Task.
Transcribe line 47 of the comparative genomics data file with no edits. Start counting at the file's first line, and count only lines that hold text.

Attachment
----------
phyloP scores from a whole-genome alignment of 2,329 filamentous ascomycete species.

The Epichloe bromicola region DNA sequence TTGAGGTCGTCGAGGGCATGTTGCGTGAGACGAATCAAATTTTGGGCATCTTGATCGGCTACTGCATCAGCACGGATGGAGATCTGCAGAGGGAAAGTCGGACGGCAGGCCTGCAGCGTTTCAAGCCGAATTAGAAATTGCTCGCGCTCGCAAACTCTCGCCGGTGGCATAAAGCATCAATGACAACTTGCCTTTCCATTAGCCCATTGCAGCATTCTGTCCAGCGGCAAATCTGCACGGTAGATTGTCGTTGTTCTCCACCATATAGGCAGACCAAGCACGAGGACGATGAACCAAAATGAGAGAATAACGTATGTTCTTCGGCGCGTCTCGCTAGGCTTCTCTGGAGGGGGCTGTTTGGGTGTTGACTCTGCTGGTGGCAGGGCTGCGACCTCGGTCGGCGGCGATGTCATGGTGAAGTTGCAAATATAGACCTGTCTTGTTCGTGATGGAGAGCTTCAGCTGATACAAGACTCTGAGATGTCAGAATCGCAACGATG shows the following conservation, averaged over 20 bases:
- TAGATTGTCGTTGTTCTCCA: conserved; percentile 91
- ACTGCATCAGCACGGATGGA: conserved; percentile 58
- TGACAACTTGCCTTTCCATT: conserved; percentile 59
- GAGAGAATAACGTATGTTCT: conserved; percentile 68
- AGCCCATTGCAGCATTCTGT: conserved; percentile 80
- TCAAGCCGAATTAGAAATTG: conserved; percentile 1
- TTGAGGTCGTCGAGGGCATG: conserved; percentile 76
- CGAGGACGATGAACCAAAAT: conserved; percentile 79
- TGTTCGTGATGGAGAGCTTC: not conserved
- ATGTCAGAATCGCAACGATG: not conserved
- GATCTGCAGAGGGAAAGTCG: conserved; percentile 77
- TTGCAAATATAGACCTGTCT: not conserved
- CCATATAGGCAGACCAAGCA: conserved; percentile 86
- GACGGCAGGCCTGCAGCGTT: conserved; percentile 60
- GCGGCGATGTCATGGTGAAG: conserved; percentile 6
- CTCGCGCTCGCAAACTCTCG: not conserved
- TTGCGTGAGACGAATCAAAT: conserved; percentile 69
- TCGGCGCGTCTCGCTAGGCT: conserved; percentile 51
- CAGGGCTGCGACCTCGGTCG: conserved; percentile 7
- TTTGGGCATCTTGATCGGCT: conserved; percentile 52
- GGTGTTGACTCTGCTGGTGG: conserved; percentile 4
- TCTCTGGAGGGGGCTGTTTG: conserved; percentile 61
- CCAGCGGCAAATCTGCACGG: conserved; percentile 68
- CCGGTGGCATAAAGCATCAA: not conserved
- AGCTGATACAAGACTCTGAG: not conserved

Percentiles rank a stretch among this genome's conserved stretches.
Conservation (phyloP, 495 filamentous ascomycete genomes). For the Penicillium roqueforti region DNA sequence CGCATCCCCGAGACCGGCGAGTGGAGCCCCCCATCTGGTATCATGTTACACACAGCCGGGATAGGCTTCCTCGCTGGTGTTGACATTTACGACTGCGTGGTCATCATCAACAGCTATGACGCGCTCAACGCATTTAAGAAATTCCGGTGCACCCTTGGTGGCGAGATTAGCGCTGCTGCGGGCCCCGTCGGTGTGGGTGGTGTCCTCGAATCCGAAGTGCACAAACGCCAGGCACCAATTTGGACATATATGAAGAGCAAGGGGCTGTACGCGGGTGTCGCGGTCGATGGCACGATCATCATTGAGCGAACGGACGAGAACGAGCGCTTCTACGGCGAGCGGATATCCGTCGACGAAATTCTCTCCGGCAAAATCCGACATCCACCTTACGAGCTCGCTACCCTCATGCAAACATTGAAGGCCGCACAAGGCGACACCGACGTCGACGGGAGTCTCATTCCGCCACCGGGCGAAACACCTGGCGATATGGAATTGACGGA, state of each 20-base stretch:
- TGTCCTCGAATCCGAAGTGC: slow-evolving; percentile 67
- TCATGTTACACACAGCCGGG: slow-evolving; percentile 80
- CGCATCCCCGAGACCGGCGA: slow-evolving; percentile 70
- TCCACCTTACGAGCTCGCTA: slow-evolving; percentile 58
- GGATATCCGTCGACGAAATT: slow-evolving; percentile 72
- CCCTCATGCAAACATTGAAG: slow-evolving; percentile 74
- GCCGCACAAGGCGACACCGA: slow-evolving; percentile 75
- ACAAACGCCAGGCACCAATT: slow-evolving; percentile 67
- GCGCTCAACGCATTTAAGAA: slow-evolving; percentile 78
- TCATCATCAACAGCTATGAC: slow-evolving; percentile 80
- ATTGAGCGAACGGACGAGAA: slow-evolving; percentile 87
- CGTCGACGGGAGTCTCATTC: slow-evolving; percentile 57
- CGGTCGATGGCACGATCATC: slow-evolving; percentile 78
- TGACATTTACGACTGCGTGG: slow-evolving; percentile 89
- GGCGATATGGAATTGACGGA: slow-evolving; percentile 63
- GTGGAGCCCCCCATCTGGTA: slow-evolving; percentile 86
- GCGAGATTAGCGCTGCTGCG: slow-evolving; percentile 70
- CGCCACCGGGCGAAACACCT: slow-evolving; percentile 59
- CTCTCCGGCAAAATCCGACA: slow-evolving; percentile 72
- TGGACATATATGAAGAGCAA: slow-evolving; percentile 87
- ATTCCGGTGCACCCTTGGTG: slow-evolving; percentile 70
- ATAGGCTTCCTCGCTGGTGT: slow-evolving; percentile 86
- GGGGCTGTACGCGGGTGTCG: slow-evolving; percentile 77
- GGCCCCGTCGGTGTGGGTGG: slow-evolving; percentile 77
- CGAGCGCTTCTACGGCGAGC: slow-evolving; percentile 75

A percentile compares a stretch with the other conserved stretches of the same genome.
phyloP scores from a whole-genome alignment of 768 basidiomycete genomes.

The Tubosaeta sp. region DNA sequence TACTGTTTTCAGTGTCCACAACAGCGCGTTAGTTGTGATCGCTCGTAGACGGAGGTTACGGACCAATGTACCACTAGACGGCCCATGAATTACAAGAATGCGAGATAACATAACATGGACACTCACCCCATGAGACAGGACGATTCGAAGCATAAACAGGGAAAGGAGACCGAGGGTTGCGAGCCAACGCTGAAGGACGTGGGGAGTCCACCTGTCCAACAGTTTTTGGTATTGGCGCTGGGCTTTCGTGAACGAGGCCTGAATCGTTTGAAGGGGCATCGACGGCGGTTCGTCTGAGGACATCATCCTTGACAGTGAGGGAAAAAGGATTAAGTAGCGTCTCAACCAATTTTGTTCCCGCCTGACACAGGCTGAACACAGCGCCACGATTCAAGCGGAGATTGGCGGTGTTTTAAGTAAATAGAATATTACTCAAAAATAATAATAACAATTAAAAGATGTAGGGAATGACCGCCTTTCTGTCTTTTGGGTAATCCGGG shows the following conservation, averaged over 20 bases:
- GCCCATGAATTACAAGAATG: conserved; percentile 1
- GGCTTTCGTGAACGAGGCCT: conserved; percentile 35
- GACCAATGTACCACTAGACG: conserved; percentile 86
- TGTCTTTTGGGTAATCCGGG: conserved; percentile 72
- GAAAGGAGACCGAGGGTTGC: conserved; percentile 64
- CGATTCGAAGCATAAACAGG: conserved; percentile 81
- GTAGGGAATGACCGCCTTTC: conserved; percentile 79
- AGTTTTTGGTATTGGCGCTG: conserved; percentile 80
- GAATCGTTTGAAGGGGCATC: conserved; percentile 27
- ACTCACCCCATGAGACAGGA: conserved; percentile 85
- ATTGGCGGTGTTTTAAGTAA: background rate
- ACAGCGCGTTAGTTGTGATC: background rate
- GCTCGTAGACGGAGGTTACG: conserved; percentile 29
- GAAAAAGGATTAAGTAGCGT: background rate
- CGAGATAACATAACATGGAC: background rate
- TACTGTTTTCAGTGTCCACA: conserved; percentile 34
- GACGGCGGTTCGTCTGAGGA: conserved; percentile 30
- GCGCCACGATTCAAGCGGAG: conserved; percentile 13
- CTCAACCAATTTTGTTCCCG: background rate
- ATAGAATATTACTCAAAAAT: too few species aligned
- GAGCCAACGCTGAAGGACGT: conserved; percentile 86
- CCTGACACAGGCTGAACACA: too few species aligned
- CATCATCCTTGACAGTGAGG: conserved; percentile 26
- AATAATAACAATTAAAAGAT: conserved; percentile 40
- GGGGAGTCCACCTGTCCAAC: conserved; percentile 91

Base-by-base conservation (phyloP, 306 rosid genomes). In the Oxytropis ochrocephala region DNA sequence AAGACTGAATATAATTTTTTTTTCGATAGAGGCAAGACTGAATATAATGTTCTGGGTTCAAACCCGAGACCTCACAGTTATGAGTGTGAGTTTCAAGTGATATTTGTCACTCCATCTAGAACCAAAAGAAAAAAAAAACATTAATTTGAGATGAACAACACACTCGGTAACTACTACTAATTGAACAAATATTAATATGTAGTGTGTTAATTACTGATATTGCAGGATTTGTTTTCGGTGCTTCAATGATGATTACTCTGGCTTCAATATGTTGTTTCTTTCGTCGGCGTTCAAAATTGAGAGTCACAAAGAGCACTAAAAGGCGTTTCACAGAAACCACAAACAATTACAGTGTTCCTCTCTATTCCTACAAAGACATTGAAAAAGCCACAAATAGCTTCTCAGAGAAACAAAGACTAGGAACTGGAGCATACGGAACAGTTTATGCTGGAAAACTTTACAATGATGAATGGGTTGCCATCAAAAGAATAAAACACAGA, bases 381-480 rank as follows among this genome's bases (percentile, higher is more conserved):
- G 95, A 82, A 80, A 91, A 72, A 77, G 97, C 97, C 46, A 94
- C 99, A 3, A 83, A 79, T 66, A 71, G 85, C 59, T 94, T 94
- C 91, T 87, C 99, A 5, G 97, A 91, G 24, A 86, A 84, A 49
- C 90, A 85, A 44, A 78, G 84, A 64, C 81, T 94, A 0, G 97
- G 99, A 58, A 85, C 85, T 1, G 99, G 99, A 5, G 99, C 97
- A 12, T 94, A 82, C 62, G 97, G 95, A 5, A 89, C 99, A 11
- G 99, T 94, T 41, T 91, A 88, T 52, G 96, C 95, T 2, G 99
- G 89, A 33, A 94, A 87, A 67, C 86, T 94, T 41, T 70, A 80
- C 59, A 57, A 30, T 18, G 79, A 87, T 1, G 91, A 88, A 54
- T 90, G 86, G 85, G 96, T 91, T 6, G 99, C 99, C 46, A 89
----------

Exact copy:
- CGCCACCGGGCGAAACACCT: slow-evolving; percentile 59